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A guy on the phone was making a point about last Tuesday morning’s open skating session on our county’s roads.
“Don’t you think it’s time people started taking responsibility for driving on icy roads, like they used to a long time ago?” he asked.
“Now people expect the roads to be in perfect condition all the time. They don’t know how to drive on them when they’re not.”
My automatic response: Road crews work hard, and the salt and brine are helpful, especially when the roads were as slick as you-know-what on a doorknob.
“Brine is a waste of money,” he said. “It just washes off. Money is tight these days. Why do we spend it on that? Why can’t people just take a little more care?”
My only other point: Other than crime, people expect our public officials to devote most of their attention to our roads.
He agreed. “I’m just thinking the public needs to take more responsibility.”
I take literary liberty with that discussion to prove a point: Everybody – myself included – likes to complain with the roads are too icy for human passage, but none of us is prepared to do much about it.
We awaken as we did last Tuesday and set out on our daily commutes. We might give ourselves an extra five minutes, and we might not drive as close to the vehicle in front of us as we normally would.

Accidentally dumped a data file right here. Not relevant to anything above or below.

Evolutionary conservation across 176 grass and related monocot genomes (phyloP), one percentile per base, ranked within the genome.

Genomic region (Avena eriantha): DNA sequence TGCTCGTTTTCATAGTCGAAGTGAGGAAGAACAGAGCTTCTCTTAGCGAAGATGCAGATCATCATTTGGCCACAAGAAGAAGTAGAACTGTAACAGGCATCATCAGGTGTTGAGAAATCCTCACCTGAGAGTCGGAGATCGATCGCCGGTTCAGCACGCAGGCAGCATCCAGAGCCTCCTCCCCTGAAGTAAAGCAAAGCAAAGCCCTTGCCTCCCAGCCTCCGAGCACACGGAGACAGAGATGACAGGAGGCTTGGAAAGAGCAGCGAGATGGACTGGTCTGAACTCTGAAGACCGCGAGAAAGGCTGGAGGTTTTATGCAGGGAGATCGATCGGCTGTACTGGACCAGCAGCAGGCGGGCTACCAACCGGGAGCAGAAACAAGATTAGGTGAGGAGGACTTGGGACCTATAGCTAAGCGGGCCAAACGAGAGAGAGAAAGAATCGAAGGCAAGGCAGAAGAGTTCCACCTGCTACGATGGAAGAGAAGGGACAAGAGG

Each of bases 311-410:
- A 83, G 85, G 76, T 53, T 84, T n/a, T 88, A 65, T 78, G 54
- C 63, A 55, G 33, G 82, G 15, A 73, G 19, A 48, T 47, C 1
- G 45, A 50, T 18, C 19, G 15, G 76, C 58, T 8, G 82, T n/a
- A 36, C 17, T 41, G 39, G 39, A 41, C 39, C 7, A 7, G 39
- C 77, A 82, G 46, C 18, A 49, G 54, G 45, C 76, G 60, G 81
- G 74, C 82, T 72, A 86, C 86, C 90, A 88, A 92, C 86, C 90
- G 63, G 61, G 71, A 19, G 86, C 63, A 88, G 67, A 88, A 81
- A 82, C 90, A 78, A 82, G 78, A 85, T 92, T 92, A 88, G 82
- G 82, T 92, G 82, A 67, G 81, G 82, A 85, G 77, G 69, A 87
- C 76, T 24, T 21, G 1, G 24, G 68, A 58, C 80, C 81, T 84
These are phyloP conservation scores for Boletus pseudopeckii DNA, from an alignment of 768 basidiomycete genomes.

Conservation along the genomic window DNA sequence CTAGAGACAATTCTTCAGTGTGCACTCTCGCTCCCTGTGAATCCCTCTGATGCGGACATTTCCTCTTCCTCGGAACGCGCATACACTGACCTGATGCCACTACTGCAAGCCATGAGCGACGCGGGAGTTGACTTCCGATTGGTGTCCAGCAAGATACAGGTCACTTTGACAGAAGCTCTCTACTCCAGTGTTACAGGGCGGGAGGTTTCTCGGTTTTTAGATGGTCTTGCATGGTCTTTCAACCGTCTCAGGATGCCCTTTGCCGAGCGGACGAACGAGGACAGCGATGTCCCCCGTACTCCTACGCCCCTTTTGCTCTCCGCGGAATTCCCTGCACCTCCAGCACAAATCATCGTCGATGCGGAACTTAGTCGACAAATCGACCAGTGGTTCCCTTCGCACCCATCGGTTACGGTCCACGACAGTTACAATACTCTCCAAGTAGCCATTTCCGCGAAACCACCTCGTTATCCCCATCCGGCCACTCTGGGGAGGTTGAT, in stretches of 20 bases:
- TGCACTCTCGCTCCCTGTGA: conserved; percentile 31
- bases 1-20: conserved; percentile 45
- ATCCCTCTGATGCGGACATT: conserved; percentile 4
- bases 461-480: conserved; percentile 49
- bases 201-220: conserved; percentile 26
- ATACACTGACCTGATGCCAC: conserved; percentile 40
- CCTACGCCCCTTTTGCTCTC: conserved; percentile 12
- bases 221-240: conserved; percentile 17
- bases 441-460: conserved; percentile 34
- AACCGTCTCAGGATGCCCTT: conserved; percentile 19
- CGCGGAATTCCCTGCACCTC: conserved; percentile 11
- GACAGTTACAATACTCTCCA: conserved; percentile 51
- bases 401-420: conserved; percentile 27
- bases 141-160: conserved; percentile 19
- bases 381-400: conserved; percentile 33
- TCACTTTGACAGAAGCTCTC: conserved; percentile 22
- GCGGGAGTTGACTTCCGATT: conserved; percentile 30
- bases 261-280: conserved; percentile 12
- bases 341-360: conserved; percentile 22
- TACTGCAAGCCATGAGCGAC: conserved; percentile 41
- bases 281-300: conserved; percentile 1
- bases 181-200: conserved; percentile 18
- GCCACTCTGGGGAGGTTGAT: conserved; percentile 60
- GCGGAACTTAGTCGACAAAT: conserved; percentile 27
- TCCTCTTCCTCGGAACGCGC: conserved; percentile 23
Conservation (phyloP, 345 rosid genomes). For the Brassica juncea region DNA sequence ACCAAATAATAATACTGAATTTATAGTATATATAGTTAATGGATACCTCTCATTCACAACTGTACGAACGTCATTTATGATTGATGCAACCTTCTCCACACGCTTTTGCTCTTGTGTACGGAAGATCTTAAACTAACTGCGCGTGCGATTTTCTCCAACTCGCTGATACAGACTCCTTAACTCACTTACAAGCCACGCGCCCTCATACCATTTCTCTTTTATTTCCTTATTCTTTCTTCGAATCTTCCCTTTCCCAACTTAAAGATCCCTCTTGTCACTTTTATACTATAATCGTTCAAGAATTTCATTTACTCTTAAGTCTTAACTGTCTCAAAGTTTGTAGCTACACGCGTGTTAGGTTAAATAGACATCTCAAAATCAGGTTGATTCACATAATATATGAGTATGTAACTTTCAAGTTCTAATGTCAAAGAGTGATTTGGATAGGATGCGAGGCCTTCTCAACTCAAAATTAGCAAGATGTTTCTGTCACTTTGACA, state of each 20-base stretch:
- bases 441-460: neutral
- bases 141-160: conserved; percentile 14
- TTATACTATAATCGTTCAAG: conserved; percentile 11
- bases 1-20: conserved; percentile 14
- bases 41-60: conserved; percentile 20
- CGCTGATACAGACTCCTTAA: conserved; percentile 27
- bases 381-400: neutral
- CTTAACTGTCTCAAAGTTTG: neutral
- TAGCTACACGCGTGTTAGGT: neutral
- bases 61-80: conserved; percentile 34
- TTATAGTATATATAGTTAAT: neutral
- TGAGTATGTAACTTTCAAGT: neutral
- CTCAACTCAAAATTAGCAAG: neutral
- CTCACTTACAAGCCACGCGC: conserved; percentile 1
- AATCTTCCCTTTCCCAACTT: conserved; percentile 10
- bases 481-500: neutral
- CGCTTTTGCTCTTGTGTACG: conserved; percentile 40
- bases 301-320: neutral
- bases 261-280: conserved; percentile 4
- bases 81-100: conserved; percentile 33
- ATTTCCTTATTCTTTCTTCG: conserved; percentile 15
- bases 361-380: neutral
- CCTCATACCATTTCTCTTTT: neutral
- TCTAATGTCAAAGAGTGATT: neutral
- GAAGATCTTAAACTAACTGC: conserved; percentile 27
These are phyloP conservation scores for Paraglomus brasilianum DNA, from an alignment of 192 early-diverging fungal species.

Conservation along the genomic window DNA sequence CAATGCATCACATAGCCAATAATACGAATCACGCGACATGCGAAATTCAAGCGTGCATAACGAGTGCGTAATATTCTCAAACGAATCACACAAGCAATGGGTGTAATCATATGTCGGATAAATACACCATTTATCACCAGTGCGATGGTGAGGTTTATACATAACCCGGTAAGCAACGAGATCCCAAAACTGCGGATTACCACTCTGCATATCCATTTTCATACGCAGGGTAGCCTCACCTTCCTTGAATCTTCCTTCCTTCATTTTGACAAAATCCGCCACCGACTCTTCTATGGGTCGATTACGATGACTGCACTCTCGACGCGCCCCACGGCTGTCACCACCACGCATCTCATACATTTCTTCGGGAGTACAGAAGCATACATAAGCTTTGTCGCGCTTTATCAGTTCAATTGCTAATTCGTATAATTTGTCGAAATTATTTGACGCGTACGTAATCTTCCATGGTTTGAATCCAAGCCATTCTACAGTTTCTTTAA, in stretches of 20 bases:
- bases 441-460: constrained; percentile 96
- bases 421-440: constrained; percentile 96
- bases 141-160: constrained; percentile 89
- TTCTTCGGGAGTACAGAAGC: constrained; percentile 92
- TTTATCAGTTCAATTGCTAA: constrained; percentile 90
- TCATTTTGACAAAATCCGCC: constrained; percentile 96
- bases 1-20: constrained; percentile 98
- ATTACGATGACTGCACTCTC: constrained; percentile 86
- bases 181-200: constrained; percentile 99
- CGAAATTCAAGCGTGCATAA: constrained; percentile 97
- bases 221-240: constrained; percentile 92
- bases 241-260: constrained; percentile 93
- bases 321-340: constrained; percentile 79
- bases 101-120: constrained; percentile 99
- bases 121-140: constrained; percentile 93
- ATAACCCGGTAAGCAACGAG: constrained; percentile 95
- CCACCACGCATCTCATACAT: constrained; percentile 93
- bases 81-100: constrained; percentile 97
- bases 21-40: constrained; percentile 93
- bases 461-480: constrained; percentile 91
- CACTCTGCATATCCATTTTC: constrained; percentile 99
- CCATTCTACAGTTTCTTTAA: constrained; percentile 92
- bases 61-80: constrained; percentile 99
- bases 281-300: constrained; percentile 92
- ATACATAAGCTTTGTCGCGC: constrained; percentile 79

We listen to traffic reports, watch for icy patches, take care with bridges and overpasses and all the while probably curse – relative magnitudes, of course – the absence of salt trucks and graders or our perceived ineptness of our fellow road warriors.
That’s how we as drivers deal with slippery roads in 2010.
And though I have a bit of fun with the topic, it’s really no laughing matter.
You certainly don’t laugh when your car goes sliding out of control while you can do nothing more grip and grin.
You certainly don’t chuckle when your wife calls and tells you of her terrifying trek off the interstate, down a bank, through some trees and up another bank, all with your 2-year-old daughter crying in the back seat.
No, you don’t make fun of that. You simply close your eyes in a prayer of thanks.
In fact, in many of these circumstances, prayer is our best and only valid technique.
Beyond that, the keys to driving in such conditions effectively are, in my view, experience, equipment, experience, location and experience.
Drivers today are much better equipped to handle confounding conditions than we were when the oldest among us first took the wheel. Most of us drive vehicles with either 4-wheel drive or front-wheel drive, which are significant improvements over the standard rear-wheel-drive of the past.
Our tires are manufactured for all sorts of conditions. Are you old enough to recall when you had a separate set of “snow tires” in the garage or when you put chains on your tires to help with traction? You don’t worry about that now, unless your primary vehicle spends its Sundays on a racetrack.
We have vehicles with better suspension and stability, positive traction (for some) and computerized antiskid systems.